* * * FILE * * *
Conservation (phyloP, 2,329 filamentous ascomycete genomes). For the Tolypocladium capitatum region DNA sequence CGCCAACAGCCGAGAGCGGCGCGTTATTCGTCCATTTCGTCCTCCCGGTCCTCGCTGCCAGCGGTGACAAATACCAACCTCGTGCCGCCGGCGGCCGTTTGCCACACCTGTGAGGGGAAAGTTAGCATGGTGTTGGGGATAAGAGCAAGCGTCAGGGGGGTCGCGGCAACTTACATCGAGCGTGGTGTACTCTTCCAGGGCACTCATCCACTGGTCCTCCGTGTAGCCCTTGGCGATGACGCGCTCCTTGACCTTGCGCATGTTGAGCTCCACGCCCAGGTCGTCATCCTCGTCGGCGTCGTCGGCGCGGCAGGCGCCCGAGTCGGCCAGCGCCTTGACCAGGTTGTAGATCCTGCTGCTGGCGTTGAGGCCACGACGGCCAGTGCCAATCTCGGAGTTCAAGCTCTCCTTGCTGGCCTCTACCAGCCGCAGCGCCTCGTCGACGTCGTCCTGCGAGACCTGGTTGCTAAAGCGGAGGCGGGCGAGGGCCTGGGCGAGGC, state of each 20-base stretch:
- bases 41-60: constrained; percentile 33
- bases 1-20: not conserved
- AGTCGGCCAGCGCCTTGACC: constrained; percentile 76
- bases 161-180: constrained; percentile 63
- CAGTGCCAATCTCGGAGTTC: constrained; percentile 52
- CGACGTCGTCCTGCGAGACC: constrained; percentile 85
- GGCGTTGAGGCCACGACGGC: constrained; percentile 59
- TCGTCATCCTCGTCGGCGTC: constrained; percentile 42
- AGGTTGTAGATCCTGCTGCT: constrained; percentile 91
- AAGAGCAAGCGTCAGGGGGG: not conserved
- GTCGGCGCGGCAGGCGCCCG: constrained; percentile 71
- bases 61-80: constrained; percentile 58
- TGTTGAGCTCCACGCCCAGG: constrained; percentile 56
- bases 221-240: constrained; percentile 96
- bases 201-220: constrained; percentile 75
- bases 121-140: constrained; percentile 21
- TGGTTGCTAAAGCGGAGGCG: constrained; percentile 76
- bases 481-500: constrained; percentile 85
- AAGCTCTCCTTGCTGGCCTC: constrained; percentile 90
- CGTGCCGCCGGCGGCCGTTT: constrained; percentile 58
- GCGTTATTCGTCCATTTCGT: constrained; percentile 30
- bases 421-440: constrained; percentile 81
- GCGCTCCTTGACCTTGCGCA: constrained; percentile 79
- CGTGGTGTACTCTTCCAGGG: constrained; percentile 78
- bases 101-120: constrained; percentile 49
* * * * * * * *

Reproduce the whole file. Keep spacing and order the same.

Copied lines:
Conservation (phyloP, 2,329 filamentous ascomycete genomes). For the Tolypocladium capitatum region DNA sequence CGCCAACAGCCGAGAGCGGCGCGTTATTCGTCCATTTCGTCCTCCCGGTCCTCGCTGCCAGCGGTGACAAATACCAACCTCGTGCCGCCGGCGGCCGTTTGCCACACCTGTGAGGGGAAAGTTAGCATGGTGTTGGGGATAAGAGCAAGCGTCAGGGGGGTCGCGGCAACTTACATCGAGCGTGGTGTACTCTTCCAGGGCACTCATCCACTGGTCCTCCGTGTAGCCCTTGGCGATGACGCGCTCCTTGACCTTGCGCATGTTGAGCTCCACGCCCAGGTCGTCATCCTCGTCGGCGTCGTCGGCGCGGCAGGCGCCCGAGTCGGCCAGCGCCTTGACCAGGTTGTAGATCCTGCTGCTGGCGTTGAGGCCACGACGGCCAGTGCCAATCTCGGAGTTCAAGCTCTCCTTGCTGGCCTCTACCAGCCGCAGCGCCTCGTCGACGTCGTCCTGCGAGACCTGGTTGCTAAAGCGGAGGCGGGCGAGGGCCTGGGCGAGGC, state of each 20-base stretch:
- bases 41-60: constrained; percentile 33
- bases 1-20: not conserved
- AGTCGGCCAGCGCCTTGACC: constrained; percentile 76
- bases 161-180: constrained; percentile 63
- CAGTGCCAATCTCGGAGTTC: constrained; percentile 52
- CGACGTCGTCCTGCGAGACC: constrained; percentile 85
- GGCGTTGAGGCCACGACGGC: constrained; percentile 59
- TCGTCATCCTCGTCGGCGTC: constrained; percentile 42
- AGGTTGTAGATCCTGCTGCT: constrained; percentile 91
- AAGAGCAAGCGTCAGGGGGG: not conserved
- GTCGGCGCGGCAGGCGCCCG: constrained; percentile 71
- bases 61-80: constrained; percentile 58
- TGTTGAGCTCCACGCCCAGG: constrained; percentile 56
- bases 221-240: constrained; percentile 96
- bases 201-220: constrained; percentile 75
- bases 121-140: constrained; percentile 21
- TGGTTGCTAAAGCGGAGGCG: constrained; percentile 76
- bases 481-500: constrained; percentile 85
- AAGCTCTCCTTGCTGGCCTC: constrained; percentile 90
- CGTGCCGCCGGCGGCCGTTT: constrained; percentile 58
- GCGTTATTCGTCCATTTCGT: constrained; percentile 30
- bases 421-440: constrained; percentile 81
- GCGCTCCTTGACCTTGCGCA: constrained; percentile 79
- CGTGGTGTACTCTTCCAGGG: constrained; percentile 78
- bases 101-120: constrained; percentile 49